Iranian First Vice-President Eshaq Jahangiri played down the threats of the US and its allies to restore the sanctions against Tehran, stressing that his country has devised special plans to counter such pressures.
“If the westerners do a crazy thing and return the sanctions, we should protect the economy. Of course, we are trying, through talks, not to allow the Americans to do anything they want,” Jahangiri said, addressing a forum in Tehran on Sunday.
“If they do anything, Iran has plans for the rainy and difficult days, and the best document that we have to counter such pressures is the resistance economy,” he added.
In relevant remarks earlier this week, Iranian President Hassan Rouhani underlined that the western countries will regret violation of the nuclear deal more than anyone else as it proves to be against their interests.
“Everyone will regret the possible collapse of the landmark nuclear agreement reached between Iran and the Group 5+1 (the US, Russia, China, France and Britain plus Germany) in Vienna in July 2015 as the US continues its efforts to sabotage the deal and issues threats to pull out of it,” President Rouhani said in a meeting with French Foreign Minister Jean-Yves Le Drian in Tehran last Monday.
He reiterated that it is imperative to save the nuclear agreement, officially known as the Joint Comprehensive Plan of Action (JCPOA), in order to improve regional security, stability and cooperation.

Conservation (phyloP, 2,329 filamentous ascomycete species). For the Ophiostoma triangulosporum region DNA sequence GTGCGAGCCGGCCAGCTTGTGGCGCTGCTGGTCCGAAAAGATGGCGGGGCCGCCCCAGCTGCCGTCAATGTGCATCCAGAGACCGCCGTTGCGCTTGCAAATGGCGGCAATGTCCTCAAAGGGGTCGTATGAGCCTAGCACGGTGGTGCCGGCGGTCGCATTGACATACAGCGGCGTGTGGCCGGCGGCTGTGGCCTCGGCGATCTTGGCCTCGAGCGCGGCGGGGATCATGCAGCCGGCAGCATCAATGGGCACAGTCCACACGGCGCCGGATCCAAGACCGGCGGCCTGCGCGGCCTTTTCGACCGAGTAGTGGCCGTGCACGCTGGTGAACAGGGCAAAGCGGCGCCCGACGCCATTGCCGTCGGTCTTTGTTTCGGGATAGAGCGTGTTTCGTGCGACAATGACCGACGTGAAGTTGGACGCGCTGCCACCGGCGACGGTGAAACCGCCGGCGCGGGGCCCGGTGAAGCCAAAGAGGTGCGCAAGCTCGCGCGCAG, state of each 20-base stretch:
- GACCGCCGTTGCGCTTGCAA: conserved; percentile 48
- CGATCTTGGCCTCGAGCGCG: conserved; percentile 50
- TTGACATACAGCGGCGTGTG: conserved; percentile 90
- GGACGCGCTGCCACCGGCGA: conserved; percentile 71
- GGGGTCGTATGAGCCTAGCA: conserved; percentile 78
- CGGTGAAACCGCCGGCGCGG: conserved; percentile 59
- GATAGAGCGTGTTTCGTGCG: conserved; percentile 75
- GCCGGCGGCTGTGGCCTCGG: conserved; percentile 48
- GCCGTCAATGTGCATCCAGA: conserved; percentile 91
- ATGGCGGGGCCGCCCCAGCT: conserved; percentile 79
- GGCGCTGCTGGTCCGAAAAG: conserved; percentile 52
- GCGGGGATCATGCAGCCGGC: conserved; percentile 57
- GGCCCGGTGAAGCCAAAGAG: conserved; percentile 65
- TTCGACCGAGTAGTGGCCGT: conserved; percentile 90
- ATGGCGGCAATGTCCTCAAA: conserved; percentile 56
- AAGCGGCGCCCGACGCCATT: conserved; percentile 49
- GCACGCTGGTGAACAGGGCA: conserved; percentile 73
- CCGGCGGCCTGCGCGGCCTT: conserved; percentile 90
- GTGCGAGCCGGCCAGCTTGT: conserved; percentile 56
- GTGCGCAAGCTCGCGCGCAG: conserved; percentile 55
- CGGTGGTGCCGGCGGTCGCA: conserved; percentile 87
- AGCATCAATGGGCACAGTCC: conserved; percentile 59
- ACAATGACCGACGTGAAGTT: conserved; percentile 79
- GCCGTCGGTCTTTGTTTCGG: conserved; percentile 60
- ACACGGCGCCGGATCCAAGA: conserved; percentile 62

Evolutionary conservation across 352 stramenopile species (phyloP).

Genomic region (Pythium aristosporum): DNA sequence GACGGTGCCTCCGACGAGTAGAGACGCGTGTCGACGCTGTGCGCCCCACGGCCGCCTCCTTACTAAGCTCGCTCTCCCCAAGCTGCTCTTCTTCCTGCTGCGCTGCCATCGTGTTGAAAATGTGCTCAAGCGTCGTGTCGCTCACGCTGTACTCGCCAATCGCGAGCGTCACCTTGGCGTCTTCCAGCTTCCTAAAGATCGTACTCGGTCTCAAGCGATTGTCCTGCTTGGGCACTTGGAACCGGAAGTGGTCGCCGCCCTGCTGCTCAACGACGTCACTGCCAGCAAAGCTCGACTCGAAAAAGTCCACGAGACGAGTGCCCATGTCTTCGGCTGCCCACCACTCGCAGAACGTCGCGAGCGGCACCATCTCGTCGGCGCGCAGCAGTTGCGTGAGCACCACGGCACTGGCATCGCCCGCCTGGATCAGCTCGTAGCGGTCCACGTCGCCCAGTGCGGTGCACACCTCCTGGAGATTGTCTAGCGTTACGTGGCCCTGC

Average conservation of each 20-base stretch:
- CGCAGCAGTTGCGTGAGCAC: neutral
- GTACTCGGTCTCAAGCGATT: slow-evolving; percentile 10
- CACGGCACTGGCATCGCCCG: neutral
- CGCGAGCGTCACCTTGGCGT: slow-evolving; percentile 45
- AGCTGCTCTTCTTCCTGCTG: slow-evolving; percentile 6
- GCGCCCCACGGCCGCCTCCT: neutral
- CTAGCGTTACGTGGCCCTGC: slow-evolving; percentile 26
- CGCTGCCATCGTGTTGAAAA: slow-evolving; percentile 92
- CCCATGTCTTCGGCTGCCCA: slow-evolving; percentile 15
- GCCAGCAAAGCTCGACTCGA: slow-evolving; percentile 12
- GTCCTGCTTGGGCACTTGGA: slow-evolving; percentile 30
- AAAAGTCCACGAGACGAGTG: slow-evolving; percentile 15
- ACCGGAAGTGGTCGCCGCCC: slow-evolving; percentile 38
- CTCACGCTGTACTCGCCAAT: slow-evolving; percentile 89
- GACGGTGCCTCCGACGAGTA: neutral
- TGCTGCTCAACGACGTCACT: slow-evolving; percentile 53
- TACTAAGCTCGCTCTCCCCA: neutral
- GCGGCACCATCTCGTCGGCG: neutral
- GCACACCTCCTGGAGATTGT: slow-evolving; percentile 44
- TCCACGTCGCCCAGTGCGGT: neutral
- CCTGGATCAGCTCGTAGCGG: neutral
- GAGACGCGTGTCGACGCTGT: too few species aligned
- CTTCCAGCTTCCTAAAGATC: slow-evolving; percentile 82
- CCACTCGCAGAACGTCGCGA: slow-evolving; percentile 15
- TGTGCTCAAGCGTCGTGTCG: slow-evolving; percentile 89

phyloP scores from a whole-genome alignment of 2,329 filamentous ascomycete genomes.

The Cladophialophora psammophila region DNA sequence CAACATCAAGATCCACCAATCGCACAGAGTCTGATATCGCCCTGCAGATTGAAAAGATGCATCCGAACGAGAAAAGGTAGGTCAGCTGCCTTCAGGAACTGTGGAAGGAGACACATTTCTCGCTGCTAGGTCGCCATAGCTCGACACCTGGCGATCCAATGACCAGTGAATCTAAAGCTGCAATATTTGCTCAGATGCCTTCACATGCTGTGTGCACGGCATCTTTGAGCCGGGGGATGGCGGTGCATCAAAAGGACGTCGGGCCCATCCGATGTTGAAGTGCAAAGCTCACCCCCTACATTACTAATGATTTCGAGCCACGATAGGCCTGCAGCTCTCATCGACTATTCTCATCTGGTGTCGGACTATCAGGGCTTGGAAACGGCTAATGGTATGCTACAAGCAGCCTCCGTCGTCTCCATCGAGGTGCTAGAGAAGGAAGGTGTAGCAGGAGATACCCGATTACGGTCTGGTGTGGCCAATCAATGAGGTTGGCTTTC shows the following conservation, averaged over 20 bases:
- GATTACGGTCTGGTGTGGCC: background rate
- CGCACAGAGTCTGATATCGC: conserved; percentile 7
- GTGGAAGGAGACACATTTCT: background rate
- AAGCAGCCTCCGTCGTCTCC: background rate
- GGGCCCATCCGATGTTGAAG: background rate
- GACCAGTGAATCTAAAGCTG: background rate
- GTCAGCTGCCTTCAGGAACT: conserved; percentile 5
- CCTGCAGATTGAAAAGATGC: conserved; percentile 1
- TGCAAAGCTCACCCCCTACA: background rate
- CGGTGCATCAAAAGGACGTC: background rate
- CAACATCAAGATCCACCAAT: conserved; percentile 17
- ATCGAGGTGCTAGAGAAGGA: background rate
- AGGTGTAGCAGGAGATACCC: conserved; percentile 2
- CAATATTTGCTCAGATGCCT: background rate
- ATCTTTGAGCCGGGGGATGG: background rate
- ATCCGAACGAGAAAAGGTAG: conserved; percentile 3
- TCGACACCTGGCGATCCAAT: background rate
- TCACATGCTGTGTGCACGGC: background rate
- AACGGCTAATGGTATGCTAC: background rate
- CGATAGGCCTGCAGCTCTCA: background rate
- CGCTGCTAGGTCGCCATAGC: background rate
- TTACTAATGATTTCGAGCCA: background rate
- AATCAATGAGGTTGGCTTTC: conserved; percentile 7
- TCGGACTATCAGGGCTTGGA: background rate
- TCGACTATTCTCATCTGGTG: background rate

“Of course, we will be ready for any conditions, which would not be favorable to us,” the Iranian president added.
“The survival of the JCPOA will prove to the world that negotiations and diplomacy are the best options to solve problems,” President Rouhani said.
He, however, warned that any collapse of the nuclear deal would mean that political negotiations are a waste of time.
Iran and the Group 5+1 finalized the nuclear accord in July 2015 and started implementing it in January 2016.
Under the deal, Iran undertook to apply certain limits to its nuclear program in exchange for the termination of all nuclear-related sanctions against Tehran.
US President Donald Trump on January 12 reluctantly agreed to waive sanctions against Iran that were lifted as part of the landmark deal, but said it would be the last time he issued such a waiver unless conditions were met.
Trump said he wanted Congress and America’s European allies to use the 120-day period before sanctions relief once again comes up for renewal to agree to tougher measures and new conditions; otherwise Washington would pull out of the deal.